Windows come in all shapes and sizes and have varying levels of efficiency. The chances are if you have an older single glazed property, and the windows haven’t ever been replaced, then you could be experiencing heat loss through these. Upgrading to energy efficient windows is a great way to reduce carbon footprint and energy bills, but what exactly makes them different?  

Energy efficient windows look like an ordinary window but use either double or triple glazing and are made of two or three panes of glass sealed in a single unit. These panes of glass are then surrounded by a frame, which may be uPVC, wood or another material.  

The glazing of an energy efficient window is rated according to its ability to reduce the amount of heat that can pass through the window, the capacity for sunlight to travel through the glass unit, and the capacity for air to move through the unit. Special design features such as Low-E glass help to keep heat trapped in the home.  

Energy efficient window materials 

You will need to decide whether to opt for double or triple glazing and your installer will be able to help you with this. Here is a quick summary of how both types are designed and the other elements that make up an energy efficient window.   

Double glazed: These have two panes of glass with a small gap in between (around 16mm). 

Triple glazed: These have three panes of glass and two gaps. In theory this can make them more effective at insulating, however it does depend on the overall efficiency rating. The gaps between the glass panes are filled with air, or an inert gas such as argon. The air or gas is completely sealed. A 16mm thickness between the gaps is usually the optimum amount.  

Glass: The most energy efficient type of glass for double and triple glazing is low emissivity (Low-E) glass. Low-E glass has a microscopically thin coating of metal oxide on one of the internal glass surfaces. This coating reflects heat back into the home but still lets in the light from outside. 

Pane gaps: These gaps are spaced out around the inside edges of the window to keep the panes of glass apart. More efficient windows will typically have pane spacers which contain little to no metal. These are known as ‘warm-edge’ spacers. 

Frame materials  

The window frames come in several different options. The design and the material chosen will have a direct effect on heat loss. The best performing windows will typically come with frames in the following materials.  

uPVC: These frames require no regular maintenance and can be recycled.  

Wooden: These frames can be better for the environment but do require maintenance. You will typically find wooden framed windows in areas where other types of materials are unable to be used.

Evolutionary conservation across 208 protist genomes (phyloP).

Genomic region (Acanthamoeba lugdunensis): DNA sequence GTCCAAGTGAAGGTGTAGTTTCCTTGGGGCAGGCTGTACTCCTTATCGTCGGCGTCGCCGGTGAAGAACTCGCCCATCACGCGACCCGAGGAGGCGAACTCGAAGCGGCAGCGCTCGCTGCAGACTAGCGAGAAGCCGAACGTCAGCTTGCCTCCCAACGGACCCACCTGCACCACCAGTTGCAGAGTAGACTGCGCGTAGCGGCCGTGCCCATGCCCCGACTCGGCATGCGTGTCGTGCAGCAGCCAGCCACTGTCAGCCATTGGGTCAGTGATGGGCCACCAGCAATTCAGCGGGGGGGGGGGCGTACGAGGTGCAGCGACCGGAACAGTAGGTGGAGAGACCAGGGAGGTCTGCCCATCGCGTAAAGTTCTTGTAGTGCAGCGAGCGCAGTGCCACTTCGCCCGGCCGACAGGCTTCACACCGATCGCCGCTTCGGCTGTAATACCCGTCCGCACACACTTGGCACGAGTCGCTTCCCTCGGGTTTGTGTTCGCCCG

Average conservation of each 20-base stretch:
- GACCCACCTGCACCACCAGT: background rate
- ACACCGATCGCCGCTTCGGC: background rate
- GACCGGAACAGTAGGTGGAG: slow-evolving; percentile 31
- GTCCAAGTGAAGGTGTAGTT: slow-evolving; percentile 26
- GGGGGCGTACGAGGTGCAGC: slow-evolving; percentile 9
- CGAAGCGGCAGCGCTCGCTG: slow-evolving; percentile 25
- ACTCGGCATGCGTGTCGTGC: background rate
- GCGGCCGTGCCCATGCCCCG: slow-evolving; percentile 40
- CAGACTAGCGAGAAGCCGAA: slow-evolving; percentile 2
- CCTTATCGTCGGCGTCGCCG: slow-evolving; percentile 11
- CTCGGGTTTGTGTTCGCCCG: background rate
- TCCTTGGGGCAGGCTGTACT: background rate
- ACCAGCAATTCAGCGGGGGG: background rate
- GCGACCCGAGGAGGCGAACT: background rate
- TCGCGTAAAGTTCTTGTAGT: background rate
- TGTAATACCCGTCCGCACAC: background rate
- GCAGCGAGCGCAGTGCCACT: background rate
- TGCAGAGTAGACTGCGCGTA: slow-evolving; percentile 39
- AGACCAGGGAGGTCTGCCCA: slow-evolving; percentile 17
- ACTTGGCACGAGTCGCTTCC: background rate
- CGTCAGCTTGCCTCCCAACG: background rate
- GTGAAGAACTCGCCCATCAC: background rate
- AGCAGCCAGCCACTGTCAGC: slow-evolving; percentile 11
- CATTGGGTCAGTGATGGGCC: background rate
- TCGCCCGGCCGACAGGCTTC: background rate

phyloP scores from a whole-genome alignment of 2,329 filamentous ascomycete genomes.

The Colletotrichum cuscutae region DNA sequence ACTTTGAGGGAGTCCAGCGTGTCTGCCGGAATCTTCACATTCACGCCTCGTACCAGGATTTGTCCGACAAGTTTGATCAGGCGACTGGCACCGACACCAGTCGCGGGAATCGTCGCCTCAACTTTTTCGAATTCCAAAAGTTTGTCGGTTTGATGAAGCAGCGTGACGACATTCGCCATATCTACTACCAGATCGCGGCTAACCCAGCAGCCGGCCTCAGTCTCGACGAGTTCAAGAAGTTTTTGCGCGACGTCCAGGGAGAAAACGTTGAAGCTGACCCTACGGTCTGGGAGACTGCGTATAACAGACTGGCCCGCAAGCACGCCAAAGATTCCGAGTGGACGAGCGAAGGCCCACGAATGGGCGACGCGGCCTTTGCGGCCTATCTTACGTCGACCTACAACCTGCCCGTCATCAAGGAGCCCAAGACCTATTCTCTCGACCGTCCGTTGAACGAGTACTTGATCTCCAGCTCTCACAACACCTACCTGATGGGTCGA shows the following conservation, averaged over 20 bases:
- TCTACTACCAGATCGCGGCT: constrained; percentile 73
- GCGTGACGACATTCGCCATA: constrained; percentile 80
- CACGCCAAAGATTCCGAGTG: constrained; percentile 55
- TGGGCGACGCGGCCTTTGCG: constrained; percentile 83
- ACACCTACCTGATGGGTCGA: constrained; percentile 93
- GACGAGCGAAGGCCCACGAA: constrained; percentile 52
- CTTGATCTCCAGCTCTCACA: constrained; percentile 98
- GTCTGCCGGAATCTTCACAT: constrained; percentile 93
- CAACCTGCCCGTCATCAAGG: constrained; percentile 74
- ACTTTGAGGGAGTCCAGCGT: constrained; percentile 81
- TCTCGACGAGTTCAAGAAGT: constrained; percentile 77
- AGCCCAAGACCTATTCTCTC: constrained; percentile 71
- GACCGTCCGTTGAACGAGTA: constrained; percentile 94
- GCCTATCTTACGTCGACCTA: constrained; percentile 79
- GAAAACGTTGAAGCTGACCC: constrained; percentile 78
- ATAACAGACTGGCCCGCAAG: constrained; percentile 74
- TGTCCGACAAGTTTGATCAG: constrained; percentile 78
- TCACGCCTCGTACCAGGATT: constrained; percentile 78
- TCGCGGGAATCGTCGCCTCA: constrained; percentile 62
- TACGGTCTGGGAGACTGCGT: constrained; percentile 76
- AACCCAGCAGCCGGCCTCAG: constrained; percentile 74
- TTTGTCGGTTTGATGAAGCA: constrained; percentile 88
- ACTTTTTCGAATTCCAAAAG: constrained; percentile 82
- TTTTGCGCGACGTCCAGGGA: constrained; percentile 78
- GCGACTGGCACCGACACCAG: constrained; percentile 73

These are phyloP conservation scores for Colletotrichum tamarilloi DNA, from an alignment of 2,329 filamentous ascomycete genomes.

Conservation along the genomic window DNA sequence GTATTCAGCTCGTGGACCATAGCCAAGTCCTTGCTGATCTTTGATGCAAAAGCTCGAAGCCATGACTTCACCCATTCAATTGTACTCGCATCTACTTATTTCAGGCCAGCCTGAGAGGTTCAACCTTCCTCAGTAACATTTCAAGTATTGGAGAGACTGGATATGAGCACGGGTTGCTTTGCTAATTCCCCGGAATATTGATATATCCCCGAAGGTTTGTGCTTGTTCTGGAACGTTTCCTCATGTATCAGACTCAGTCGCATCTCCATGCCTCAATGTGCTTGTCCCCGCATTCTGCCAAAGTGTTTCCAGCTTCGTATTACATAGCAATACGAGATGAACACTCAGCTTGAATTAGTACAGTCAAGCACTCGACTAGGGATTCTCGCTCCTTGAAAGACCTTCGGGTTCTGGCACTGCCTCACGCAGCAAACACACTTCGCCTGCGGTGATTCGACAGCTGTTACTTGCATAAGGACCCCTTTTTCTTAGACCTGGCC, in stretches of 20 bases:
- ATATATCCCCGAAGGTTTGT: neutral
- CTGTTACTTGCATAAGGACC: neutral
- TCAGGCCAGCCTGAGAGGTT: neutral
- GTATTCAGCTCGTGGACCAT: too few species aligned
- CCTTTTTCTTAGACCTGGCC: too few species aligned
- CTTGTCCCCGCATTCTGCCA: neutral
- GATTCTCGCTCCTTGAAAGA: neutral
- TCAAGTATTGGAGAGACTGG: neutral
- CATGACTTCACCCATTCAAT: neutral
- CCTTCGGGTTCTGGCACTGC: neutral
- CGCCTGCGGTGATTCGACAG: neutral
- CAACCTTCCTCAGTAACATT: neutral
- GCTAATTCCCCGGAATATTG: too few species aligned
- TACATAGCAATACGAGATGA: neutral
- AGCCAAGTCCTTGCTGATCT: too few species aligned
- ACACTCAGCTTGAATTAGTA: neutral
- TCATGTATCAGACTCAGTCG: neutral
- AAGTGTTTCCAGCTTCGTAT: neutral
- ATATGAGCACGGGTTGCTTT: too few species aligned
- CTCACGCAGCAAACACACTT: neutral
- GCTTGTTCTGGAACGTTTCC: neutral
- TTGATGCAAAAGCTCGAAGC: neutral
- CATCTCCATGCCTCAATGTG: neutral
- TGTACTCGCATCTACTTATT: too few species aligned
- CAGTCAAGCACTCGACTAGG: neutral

Aluminium or steel: These frames are slim and long lasting. They can also be recycled like with uPVC.  

Composite: These frames have an inner timber frame covered with aluminium or plastic. This reduces the need for maintenance and makes the frame more weatherproof. 

Costs of energy efficient windows 

The increased energy efficiency will help you to make savings on energy bills and reduce carbon footprint. The initial investment required can be quite high and it does take a while to pay back, however you could be making energy bill savings year-on-year. 


Costs do vary significantly depending on the materials, style and size of home. If opting for uPVC windows these tend to be cheaper. A set of A-rated uPVC windows for a semi-detached house will cost around £4,250, compared to £15,000 for A-rated hardwood windows. We would always recommend shopping around and getting a few different quotes to gather an idea of pricing.

How much can I save with energy efficient windows? 

Savings on energy bills 

Energy efficient windows allow you to make great annual savings on energy bills. These savings will help you recoup your initial investment in the long term. For example, if you have a semi-detached gas heated property and replaced single glazing with A-rated double glazing, you could save £75 per year. If you replaced single glazing with A++ double glazing in the same property, you could save up to £95 per year.

Carbon footprint savings 

As well as saving you money, energy efficient windows can help you do your bit for the planet. Increasing the energy efficiency of the home will allow you to cut your carbon footprint and reduce carbon emissions. You could save up to 330kg of CO² when replacing single-glazed windows with A-rated double glazed in a gas heated, semi-detached property. In the same property, if you opted to replace single glazed windows with A++ double glazed, you could save 405kg of CO² per year. That's the equivalent of over 180 litres of diesel.

What is an energy efficient door?

Much like with old windows, a key problem with old doors is their energy efficiency level. If they let draughts into the home, or aren't made from modern materials, they could be costing you money on your heating bills. As well as older doors, those that are not properly insulated, fitted or sealed could be causing air to leak through. 

Energy efficient doors look like regular doors but are an effective way to increase the thermal performance of the home. They are specially designed with materials that reduce heat loss and keep the home warm.  Materials for energy efficient doors vary and can be designed to match the home. They range from oak to aluminium, and any glass on the door will typically be double glazed.  

Energy efficient door materials 

When considering which door to go for, there are some materials and parts of the door that should be considered, here’s a quick summary of them.